Liturgy transcends genre with new album

by Louie Johnson

New York metal band Liturgy are more known for the controversy they’ve created than the music they write. With the debut of their sophomore LP, “Aesthethica,” came a manifesto from front man Hunter Hunt-Hendrix that sent metal fans into a fit of fury all over the Internet. Hendrix, a former composition student at Columbia University, titled his manifesto “transcendental black metal” and proclaims it is the genre his music belongs to.

The philosophy of the manifesto is to change Black Metal from something that is depressive and negative to something uplifting and positive. Hence the “transcendental” aspect of their self-proclaimed genre. This rejection of black metal, and the implication of traditional black metal as inferior has led to Liturgy, and specifically Hendrix, becoming a lightning rod of hate amongst metal fans.

While I liked “Aesthethica” and didn’t have a problem with the words of Hendrix, it didn’t necessarily feel like transcendence. It was a great black metal-influenced album, but transcendental? A little bit of a stretch.

Now with “The Ark Work,” the group’s third album, Hendrix’s manifesto is much more realized. The interesting thing is, its realized due to this album almost completely stepping away from the band’s black metal roots. Instead we have an album hard to categorize. “The Ark Work” is a mix of choral music, alternative rock and electronic tunes.

Elements of black metal are still retained in this album, those mainly being the tremolo picking and blast beats, but there are many other influences that make calling it a metal album seem inappropriate. One of the big changes in the sound is the vocals. Gone are Hendrix’s wretched screams from his previous two LPs, instead replaced with monotonous, repetitive moans. It’s an odd change, and it took me a while to get used to it. The other big change is the inclusion of horns. “The Ark Work” draws heavy influence from choral music. The best way I can describe this sound is if God were into black metal, this is the music you would hear at the pearly gates.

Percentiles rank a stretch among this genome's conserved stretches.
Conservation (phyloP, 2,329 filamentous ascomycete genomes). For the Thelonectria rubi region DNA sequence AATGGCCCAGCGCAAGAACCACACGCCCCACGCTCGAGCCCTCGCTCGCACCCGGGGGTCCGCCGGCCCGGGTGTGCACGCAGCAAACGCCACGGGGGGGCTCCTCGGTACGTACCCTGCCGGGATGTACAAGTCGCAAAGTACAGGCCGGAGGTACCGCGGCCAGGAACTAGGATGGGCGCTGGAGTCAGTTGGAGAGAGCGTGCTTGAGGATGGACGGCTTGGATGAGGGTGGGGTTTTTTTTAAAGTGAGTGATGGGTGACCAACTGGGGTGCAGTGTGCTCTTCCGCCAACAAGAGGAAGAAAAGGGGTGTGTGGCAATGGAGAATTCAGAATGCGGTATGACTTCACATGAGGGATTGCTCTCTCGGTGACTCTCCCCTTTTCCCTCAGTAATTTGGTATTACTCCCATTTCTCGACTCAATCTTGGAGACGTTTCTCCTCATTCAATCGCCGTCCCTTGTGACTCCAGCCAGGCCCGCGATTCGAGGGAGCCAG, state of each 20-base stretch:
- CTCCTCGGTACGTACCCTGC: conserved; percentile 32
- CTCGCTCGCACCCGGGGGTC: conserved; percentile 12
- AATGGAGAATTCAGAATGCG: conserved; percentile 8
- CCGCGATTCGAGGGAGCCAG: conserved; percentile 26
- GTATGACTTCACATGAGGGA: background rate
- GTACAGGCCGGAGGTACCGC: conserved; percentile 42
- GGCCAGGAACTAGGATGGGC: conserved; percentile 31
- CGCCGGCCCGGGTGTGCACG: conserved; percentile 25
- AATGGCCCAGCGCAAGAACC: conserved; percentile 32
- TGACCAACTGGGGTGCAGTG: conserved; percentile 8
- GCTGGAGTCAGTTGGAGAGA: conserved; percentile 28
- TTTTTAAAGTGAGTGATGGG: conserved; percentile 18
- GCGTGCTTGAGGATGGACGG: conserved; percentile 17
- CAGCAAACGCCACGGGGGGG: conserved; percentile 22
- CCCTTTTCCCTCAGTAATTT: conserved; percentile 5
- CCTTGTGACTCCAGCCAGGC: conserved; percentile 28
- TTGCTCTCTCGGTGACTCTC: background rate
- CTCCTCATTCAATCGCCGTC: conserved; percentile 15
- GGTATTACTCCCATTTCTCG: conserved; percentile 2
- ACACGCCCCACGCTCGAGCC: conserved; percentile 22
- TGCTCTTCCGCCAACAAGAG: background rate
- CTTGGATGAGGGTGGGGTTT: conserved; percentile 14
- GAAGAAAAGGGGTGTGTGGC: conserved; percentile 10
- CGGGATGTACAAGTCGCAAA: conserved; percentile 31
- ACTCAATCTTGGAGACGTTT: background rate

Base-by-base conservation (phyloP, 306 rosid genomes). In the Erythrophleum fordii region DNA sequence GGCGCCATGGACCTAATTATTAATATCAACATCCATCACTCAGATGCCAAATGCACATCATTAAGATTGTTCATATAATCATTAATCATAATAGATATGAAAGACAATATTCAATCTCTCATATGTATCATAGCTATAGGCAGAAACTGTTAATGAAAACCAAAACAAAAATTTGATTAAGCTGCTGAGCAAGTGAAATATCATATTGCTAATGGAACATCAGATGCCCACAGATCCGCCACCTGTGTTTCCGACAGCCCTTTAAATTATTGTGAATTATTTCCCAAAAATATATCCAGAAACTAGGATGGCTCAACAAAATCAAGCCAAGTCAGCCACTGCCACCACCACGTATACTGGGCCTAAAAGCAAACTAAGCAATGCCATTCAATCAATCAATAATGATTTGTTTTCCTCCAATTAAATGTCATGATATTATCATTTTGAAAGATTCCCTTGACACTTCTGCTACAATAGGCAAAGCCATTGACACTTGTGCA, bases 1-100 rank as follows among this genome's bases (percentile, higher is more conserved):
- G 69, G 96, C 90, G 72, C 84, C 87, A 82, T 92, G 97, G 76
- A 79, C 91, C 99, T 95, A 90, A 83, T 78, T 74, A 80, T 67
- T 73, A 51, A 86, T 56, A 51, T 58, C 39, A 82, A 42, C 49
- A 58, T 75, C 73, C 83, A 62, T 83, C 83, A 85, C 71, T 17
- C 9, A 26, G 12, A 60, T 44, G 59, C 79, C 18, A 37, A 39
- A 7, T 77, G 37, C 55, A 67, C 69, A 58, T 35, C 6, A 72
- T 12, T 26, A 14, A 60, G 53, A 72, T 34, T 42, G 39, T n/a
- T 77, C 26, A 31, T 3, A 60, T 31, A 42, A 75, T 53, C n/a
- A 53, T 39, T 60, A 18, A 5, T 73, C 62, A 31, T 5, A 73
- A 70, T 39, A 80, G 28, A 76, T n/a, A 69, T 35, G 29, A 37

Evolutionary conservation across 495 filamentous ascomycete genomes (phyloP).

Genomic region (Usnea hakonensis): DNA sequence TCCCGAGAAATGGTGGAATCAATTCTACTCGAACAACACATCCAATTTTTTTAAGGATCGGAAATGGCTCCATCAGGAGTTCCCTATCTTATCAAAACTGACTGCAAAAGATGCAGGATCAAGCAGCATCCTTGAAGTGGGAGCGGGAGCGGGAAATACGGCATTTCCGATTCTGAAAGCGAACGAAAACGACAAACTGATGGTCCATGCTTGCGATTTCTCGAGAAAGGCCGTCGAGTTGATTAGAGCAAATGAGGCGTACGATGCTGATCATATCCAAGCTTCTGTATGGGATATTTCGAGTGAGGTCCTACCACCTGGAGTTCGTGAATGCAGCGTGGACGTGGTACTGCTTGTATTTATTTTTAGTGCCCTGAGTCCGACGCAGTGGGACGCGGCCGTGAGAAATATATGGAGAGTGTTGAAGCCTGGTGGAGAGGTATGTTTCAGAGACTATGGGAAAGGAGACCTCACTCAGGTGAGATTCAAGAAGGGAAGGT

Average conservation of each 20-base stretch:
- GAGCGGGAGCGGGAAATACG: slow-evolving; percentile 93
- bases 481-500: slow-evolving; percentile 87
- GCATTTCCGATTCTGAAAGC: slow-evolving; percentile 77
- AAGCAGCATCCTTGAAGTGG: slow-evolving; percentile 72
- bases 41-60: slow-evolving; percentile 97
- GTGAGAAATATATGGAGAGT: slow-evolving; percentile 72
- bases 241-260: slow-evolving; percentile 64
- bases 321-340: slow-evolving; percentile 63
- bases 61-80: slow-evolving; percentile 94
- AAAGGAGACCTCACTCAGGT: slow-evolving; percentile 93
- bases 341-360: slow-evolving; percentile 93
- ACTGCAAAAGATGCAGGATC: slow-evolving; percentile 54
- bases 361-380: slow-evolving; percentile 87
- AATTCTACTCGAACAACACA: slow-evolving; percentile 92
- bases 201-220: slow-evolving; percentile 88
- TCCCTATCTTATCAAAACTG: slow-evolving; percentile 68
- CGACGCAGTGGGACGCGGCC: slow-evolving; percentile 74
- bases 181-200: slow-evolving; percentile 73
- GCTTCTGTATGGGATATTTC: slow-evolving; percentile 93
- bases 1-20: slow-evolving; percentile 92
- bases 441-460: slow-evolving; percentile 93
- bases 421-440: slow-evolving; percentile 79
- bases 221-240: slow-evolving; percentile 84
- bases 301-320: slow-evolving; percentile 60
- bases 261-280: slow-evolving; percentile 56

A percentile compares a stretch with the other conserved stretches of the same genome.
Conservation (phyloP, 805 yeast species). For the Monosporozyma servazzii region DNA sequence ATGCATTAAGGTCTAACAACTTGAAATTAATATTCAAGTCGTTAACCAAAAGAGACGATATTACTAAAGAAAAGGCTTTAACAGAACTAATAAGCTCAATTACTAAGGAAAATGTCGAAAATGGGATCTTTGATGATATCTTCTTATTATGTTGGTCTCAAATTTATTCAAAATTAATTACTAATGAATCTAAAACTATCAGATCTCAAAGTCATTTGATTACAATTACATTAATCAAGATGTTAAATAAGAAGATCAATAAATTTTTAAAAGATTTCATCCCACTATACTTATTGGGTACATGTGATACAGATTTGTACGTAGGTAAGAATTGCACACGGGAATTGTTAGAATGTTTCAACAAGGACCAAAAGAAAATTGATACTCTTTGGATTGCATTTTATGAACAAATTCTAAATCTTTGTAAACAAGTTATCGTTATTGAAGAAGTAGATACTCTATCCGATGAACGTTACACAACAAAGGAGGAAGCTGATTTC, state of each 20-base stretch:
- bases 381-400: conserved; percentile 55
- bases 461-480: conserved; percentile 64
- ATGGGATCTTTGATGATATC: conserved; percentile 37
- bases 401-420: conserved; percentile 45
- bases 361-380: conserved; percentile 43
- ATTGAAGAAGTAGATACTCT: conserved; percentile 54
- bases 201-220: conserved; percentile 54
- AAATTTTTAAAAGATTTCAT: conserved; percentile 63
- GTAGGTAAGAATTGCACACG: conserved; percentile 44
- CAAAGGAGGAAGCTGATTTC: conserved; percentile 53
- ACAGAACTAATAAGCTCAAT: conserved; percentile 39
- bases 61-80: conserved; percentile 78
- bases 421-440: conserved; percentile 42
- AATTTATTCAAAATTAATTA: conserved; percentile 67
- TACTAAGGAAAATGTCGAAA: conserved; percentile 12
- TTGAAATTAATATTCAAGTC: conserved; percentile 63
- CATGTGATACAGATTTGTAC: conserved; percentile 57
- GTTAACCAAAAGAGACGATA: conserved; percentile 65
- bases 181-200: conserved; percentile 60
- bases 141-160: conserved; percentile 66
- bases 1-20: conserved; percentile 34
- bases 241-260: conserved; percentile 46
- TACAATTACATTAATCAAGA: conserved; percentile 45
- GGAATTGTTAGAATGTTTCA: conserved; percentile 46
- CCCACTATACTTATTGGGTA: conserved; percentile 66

I didn’t like “The Ark Work” on first listen. The shift in Liturgy’s sound was confusing. At first it seems like a garbled mess of horns, bored vocals and tremolo picking. It didn’t seem to match. However I sat on the album for a few days, did a bit of research on the band’s manifesto, and came back with a better understanding of their ethos. Upon second listen, the album made sense. It clicked, and now I love it. This is the closest Hendrix has come to creating the transcendental sound he described. While I wouldn’t say it’s anything like a pinnacle for black metal, it is a creation that takes black metal and makes it into something else, where Liturgy’s previous albums were black metal albums at heart.

However,  I don’t like everything about the album. The mix can come off as being strange at times and the horns sound really off from the rest of the music. After the eighth track, “Reign Array,” the last two tracks feel a bit unnecessary. Even so, the ninth track, “Vitriol,” best described as a rap song, is possibly my favorite song on the album.     

Liturgy is really challenging its listeners on this one. “The Ark Work” doesn’t have the same furiosity and fluidity as their previous LPs, but in terms of creating something new and putting their money where their mouth is, this is the closest Liturgy has come.

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